It’s Europe, Dave, but not as we know it

Europe might be back to haunt Cameron’s Tories – but this time things look very different for the EU, Britain, the Tory Party and the rest of us.

Mick Hume

Mick Hume

Topics Politics UK

News that the Tory debate over Europe is back on the UK political agenda will have had some of a certain age groaning with pre-emptive boredom. Their endless factional infighting about the EU was for many the dullest issue of the dull years of John Major’s Conservative government (1990-1997).

Yet the latest row is different, and reveals how much things have changed over the past decade – for Europe, Britain, the Conservatives, and the political map.

Conservative leader David Cameron’s difficulties over the Lisbon Treaty certainly demonstrate that Europe remains a tricky issue. His admission that there was no point holding a referendum on Lisbon once it had passed into law, coupled with a non-specific commitment to resist any further euro-encroachments on UK sovereignty and ‘take back’ powers that have been granted to Brussels, managed to satisfy almost nobody. He was simultaneously attacked by Eurosceptics in Britain for selling out to the EU, and by European government ministers for being an anti-EU extremist.

Yet anti-Tory commentators were surely wrong to make the predictable claim that this showed that the European kraken was awaking within the party and that we are in for a re-run of the Euro-rows of yesteryear. Such claims reveal more about the historical and political ignorance of those fighting a fantasy war against the ghosts of Toryism past than they do about the changed situation today.

Europe certainly divided the Tories in the Eighties and Nineties and helped bring down first Margaret Thatcher and then Major, who railed against the Eurosceptic ‘bastards’ in his own ranks. But even then the debate was only partly about the EU, and the divide over the pace of European integration (which has also long existed in the Labour Party) was not as wide as many made out. Unlike during the referendum on Britain’s membership in the 1970s, there was no major movement for a British withdrawal from the EU, and even Thatcher, the allegedly arch Eurosceptic, signed the Maastricht Treaty that committed the UK to a more integrated Europe – without holding any referendum.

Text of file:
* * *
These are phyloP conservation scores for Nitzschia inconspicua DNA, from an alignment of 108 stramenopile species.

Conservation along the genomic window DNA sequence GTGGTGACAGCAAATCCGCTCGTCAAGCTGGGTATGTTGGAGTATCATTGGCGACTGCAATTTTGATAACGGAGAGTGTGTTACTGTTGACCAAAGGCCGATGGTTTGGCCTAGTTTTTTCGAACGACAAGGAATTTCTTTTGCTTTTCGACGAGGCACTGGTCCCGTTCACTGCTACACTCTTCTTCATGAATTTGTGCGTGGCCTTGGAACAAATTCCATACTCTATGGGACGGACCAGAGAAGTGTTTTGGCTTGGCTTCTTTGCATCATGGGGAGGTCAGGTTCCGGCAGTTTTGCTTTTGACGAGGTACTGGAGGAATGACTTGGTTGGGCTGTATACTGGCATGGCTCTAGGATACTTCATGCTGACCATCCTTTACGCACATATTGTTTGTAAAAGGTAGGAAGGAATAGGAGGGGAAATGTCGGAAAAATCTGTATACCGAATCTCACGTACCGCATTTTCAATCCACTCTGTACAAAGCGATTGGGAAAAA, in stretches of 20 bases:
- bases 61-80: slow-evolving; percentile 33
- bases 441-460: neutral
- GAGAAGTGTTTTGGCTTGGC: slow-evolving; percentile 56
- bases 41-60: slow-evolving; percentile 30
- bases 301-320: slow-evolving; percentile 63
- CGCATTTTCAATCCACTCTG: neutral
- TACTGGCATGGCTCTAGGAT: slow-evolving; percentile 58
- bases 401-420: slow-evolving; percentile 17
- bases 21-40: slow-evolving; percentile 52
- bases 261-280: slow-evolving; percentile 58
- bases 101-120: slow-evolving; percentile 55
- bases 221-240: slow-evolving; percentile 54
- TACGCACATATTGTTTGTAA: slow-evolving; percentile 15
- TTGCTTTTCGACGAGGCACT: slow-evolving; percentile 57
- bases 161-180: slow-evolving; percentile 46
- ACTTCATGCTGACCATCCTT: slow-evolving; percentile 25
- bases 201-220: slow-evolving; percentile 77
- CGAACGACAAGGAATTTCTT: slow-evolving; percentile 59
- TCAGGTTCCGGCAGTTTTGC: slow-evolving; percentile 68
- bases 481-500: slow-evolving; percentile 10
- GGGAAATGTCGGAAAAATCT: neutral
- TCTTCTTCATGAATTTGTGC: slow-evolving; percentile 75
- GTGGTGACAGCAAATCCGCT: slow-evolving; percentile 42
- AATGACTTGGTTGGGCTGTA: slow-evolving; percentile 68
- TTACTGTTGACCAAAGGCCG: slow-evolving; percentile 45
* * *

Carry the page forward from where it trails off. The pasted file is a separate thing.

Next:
The European debate was really more about Britain – its post-Empire place in the world, and how to manage the UK’s declining international power in relation to the supposed ‘special relationship’ with the US and its growing economic dependence on Europe. It was also about British politics, and what the Tory Party should stand for in an age when the old-fashioned nationalism of Rule Britannia seemed increasingly anachronistic.

The debate about the Tories and Europe may have re-emerged, but in a context where everything has changed. For a start the EU is a different institution, now even less democratic and accountable than it was in the past. Fearful of being sidelined internationally by the rise of the new economies in the East, and even more fearful of their own increasingly mistrustful and alienated peoples, the rulers of the EU now huddle together behind the walls of their top security summits. The EU has become the power bastion of an isolated political elite, well symbolised by the Lisbon Treaty that creates a Euro-president ‘elected’ by the leaders of the member states.